Happy days for the new DSCH collector!

Offline vandermolen

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Re: Dmitri's Dacha
« Reply #2663 on: September 17, 2021, 07:41:19 AM »
For no particular reason I was wandering around on Amazon looking at complete DSCH cycles.  A crazy couple of bargains (both of which I have bought at much higher prices....!)

https://www.amazon.co.uk/Shostakovich-Symphonies-D/dp/B001GZ011Q/ref=sr_1_19?crid=37UMP7ADO26VG&dchild=1&keywords=rostropovich+shostakovich&qid=1631813547&sprefix=rostro%2Caps%2C166&sr=8-19

Kitajenko's impressive cycle from Cologne - complete and in good SACD sound for under £13.00(!) + p&p

or

https://www.amazon.co.uk/Shostakovich-Complete-Symphonies-Dmitry/dp/B00005UW2B/ref=sr_1_41?crid=37UMP7ADO26VG&dchild=1&keywords=rostropovich+shostakovich&qid=1631813622&sprefix=rostro%2Caps%2C166&sr=8-41

the very good Barshai cycle from under £10.00 + p&p

Happy days for the new DSCH collector!
I recently bought the Kitajenko cycle which is very good - I already had the Barshai (but not for £10.00  :o)
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Offline BasilValentine

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Re: Dmitri's Dacha
« Reply #2664 on: September 17, 2021, 10:00:58 AM »
I already had the Barshai (but not for £10.00  :o)

Yeah, it cost me nearly $20 US!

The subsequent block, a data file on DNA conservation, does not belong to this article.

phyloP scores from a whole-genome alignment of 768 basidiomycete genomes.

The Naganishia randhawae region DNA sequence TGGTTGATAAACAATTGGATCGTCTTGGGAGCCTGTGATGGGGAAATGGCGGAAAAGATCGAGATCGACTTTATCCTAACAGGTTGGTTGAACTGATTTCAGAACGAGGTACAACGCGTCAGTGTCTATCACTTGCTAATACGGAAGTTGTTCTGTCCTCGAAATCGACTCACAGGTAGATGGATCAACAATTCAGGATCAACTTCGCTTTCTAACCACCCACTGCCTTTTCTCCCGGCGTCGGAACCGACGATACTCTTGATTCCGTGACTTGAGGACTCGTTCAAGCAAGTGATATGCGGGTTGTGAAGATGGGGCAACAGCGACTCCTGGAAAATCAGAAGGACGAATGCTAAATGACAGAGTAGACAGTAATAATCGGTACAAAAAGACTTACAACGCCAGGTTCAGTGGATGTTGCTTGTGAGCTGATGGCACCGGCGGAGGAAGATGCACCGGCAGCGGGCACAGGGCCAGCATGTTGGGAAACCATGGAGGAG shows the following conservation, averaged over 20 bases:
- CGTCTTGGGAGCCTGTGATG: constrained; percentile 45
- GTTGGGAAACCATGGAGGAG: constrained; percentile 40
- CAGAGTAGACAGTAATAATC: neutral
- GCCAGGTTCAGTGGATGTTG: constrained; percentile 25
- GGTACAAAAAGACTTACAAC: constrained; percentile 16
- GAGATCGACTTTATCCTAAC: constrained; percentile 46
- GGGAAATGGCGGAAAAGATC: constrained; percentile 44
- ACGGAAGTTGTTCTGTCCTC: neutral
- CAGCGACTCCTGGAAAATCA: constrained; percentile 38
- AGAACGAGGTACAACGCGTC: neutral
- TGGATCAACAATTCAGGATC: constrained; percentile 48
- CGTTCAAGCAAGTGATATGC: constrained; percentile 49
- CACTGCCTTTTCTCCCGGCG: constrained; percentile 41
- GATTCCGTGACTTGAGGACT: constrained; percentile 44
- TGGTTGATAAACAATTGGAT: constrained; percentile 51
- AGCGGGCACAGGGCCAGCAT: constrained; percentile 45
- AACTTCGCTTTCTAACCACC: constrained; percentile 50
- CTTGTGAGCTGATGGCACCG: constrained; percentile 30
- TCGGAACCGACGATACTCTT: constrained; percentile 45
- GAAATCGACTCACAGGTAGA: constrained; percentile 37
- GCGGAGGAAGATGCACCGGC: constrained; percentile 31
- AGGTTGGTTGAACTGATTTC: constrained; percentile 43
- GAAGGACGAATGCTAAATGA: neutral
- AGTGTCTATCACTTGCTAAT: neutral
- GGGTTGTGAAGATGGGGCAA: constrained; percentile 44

Offline k a rl h e nn i ng

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Re: Dmitri's Dacha
« Reply #2665 on: September 17, 2021, 12:36:13 PM »
Eight years ago I got the mp3 album of the Barshai for nine clams
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Offline hvbias

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Re: Dmitri's Dacha
« Reply #2666 on: September 17, 2021, 01:06:03 PM »
Eight years ago I got the mp3 album of the Barshai for nine clams

Good deal, that would barely get you a good clam chowder in Boston these days  :laugh:

Offline k a rl h e nn i ng

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Re: Dmitri's Dacha
« Reply #2667 on: September 17, 2021, 01:16:34 PM »
Good deal, that would barely get you a good clam chowder in Boston these days  :laugh:

True!

(* chortle *)
Karl Henning, Ph.D.
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http://www.karlhenning.com/
[Matisse] was interested neither in fending off opposition,